IN THIS VIDEO YOU WILL LEARN WHAT IS- IP ADDRESS, WHAT IS IPv4, WHAT IS IPv6, WHAT IS SUBNETTING (SUBNET), AND MANY MORE THINGS ABOUT IP Addressing in computer networks with Live Practical Questions related to ip addressing, ip address, subnetting, subnet, and IPv4 IPv6 etc.
An IP address (internet protocol address) is a numerical representation that uniquely identifies a specific interface on the network.
Addresses in IPv4 are 32-bits long. This allows for a maximum of 4,294,967,296 (232) unique addresses. Addresses in IPv6 are 128-bits, which allows for 3.4 x 1038 (2128) unique addresses.
IP addresses are binary numbers but are typically expressed in decimal form (IPv4) or hexadecimal form (IPv6) to make reading and using them easier for humans.
IP stands for Internet Protocol and describes a set of standards and requirements for creating and transmitting data packets, or datagrams, across networks. The Internet Protocol (IP) is part of the Internet layer of the Internet protocol suite. In the OSI model, IP would be considered part of the network layer.
How IP works
IP is designed to work over a dynamic network. This means that IP must work without a central directory or monitor, and that it cannot rely upon specific links or nodes existing. IP is a connectionless protocol that is datagram-oriented., so each packet must contain the source IP address, destination IP address, and other data in the header to be successfully delivered.
Most internet traffic is TCP/IP.
IPv4 addresses are actually 32-bit binary numbers, consisting of the two subaddresses (identifiers) mentioned above which, respectively, identify the network and the host to the network, with an imaginary boundary separating the two. An IP address is, as such, generally shown as 4 octets of numbers from 0-255 represented in decimal form instead of binary form.
For example, the address 184.108.40.206 represents the 32-bit binary number 10101000.11010100.11100010.11001100.
The binary number is important because that will determine which class of network the IP address belongs to.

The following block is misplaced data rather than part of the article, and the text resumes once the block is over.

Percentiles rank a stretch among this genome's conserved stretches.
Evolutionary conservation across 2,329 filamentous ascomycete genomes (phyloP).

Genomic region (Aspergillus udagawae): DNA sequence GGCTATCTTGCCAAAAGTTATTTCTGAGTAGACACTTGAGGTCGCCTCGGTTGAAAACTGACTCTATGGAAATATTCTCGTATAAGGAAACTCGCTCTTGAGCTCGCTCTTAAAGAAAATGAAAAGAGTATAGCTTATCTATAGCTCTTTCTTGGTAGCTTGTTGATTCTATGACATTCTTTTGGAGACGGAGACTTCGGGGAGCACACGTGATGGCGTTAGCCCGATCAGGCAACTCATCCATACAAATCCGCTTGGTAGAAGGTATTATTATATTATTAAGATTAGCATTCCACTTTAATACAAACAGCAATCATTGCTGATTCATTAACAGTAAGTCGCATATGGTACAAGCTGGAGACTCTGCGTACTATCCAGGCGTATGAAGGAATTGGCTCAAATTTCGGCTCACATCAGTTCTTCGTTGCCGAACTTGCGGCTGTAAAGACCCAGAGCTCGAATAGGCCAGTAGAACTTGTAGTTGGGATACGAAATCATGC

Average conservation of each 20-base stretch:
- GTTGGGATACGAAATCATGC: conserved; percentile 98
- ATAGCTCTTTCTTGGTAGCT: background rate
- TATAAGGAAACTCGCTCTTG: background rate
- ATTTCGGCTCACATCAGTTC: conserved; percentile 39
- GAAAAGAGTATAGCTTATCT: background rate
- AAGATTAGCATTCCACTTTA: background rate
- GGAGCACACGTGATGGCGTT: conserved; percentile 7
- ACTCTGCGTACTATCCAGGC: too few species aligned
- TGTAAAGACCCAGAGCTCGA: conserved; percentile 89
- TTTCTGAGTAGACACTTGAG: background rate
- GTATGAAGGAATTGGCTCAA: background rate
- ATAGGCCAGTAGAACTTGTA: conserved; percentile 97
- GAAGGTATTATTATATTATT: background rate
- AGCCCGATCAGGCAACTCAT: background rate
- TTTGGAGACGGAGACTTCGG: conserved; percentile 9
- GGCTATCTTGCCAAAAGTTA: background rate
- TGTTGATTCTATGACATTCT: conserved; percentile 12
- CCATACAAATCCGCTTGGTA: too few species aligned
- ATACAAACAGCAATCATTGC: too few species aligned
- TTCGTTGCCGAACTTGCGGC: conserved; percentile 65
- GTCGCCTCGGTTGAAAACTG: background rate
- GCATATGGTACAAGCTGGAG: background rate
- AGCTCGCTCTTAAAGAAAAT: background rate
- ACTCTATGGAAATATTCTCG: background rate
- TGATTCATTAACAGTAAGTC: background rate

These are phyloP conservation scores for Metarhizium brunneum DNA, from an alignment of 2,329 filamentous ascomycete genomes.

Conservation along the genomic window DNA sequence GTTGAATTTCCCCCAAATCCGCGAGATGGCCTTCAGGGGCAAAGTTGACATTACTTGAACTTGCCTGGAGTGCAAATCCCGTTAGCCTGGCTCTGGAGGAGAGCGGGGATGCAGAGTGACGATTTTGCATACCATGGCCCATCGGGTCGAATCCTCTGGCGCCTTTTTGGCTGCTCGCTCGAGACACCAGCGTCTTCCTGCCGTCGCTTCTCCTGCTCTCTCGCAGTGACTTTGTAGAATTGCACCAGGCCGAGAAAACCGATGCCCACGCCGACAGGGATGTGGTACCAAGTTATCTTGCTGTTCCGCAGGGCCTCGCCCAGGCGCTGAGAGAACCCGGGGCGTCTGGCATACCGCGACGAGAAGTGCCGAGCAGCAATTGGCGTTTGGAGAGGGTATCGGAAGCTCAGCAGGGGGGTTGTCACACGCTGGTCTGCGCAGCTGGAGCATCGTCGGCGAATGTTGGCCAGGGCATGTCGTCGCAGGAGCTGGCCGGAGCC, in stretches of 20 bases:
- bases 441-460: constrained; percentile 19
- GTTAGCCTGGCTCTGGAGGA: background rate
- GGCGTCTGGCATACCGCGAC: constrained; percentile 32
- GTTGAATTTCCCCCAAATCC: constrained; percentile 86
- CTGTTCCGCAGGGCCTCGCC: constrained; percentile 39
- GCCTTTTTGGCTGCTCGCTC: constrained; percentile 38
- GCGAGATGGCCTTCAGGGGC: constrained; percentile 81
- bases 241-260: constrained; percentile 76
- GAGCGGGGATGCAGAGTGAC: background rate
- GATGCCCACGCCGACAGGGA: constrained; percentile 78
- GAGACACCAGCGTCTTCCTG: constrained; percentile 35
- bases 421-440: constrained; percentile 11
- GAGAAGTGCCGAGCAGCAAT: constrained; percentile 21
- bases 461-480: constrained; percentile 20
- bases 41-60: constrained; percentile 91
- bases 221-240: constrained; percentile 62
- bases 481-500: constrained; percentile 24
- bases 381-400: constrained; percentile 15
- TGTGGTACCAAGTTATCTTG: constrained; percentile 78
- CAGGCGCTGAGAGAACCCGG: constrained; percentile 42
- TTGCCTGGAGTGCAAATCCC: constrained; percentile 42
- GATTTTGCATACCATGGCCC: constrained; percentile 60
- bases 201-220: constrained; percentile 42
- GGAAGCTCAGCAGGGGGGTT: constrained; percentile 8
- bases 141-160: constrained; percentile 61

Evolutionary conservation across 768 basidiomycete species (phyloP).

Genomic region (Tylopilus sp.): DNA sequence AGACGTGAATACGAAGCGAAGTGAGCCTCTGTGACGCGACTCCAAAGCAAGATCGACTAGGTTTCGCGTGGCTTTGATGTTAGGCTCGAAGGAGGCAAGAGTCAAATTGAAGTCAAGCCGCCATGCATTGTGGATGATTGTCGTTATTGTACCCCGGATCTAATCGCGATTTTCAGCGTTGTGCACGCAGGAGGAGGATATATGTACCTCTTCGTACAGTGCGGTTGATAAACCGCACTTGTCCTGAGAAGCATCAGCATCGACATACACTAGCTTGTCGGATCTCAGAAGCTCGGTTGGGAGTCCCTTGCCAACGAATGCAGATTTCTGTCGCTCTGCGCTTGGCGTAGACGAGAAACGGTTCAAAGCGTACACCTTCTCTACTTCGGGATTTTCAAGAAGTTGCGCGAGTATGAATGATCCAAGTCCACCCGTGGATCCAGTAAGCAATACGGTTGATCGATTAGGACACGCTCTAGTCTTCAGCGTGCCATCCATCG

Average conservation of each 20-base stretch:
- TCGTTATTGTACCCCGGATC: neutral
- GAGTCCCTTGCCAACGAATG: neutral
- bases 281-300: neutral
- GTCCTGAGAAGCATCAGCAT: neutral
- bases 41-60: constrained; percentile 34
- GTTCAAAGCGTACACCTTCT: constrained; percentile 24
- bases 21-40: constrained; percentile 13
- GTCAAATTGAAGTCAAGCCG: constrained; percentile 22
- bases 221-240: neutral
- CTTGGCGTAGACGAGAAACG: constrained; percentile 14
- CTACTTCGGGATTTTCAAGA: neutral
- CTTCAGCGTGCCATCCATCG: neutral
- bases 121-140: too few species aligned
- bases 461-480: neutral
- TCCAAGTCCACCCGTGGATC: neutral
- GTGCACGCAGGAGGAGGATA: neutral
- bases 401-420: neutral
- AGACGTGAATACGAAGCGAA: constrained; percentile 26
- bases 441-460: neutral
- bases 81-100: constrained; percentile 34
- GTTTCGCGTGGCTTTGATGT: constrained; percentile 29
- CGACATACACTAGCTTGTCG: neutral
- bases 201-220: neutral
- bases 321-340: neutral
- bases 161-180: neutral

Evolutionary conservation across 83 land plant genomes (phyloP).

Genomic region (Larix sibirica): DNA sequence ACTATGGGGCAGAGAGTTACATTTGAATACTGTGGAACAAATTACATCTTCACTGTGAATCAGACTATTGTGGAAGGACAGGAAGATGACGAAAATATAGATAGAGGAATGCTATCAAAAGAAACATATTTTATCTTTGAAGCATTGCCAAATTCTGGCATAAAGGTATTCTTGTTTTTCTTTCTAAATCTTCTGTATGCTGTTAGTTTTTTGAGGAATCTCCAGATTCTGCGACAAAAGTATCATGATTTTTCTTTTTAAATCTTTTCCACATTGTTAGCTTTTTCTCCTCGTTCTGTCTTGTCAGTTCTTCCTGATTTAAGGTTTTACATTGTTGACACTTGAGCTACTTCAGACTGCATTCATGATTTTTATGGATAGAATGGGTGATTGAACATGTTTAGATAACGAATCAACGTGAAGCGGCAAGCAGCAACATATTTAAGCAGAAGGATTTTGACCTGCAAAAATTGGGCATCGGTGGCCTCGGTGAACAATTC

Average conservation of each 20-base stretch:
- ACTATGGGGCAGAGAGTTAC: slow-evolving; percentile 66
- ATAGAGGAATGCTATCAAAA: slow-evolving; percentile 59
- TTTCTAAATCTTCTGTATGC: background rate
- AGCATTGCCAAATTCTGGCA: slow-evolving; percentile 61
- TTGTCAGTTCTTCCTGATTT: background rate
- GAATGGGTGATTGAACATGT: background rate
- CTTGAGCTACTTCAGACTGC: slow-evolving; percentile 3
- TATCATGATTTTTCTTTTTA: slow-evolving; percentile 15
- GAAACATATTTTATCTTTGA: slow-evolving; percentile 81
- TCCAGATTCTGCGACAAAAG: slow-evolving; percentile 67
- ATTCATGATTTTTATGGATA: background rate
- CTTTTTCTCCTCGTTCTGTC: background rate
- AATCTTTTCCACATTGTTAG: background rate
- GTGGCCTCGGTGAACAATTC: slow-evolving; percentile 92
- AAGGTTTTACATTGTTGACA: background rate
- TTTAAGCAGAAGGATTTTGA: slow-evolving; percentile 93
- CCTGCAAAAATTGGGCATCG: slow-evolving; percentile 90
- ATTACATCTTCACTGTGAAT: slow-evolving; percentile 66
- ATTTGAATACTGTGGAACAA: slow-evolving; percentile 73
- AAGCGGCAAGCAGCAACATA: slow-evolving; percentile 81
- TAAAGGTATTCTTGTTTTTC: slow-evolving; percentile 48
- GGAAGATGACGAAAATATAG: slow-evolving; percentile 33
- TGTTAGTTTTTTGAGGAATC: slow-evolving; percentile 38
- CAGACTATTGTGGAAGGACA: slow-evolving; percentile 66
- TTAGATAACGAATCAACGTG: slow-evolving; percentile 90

An IPv4 address is typically expressed in dotted-decimal notation, with every eight bits (octet) represented by a number from one to 255, each separated by a dot. An example IPv4 address would look like this:
IPv4 addresses are composed of two parts. The first numbers in the address specify the network, while the latter numbers specify the specific host. A subnet mask specifies which part of an address is the network part, and which part addresses the specific host.
A single IP address identifies both a network, and a unique interface on that network. A subnet mask can also be written in dotted decimal notation and determines where the network part of an IP address ends, and the host portion of the address begins.The bits marking the subnet mask must be consecutive ones. Most subnet masks start with 255. and continue on until the network mask ends. A Class C subnet mask would be 255.255.255.0.
In a Class A network, the first eight bits, or the first dotted decimal, is the network part of the address, with the remaining part of the address being the host part of the address. There are 128 possible Class A networks.
0.0.0.0 to 127.0.0.0
However, any address that begins with 127. is considered a loopback address.
Example for a Class A IP address:
In a Class B network, the first 16 bits are the network part of the address. All Class B networks have their first bit set to 1 and the second bit set to 0. In dotted decimal notation, that makes 220.127.116.11 to 18.104.22.168 as Class B networks. There are 16,384 possible Class B networks.
Example for a Class B IP address:
In a Class C network, the first two bits are set to 1, and the third bit is set to 0. That makes the first 24 bits of the address the network address and the remainder as the host address. Class C network addresses range from 192.0.0.0 to 22.214.171.124. There are over 2 million possible Class C networks.
Example for a Class C IP address:
Class D addresses are used for multicasting applications. Unlike the previous classes, the Class D is not used for "normal" networking operations. Class D addresses have their first three bits set to “1” and their fourth bit set to “0”. Class D addresses are 32-bit network addresses, meaning that all the values within the range of 126.96.36.199 – 188.8.131.52 are used to uniquely identify multicast groups.
Example for a Class D IP address:
Class E networks are defined by having the first four network address bits as 1. That encompasses addresses from 240.0.0.0 to 255.255.255.255. While this class is reserved, its usage was never defined. As a result, most network implementations discard these addresses as illegal or undefined. The exception is 255.255.255.255, which is used as a broadcast address.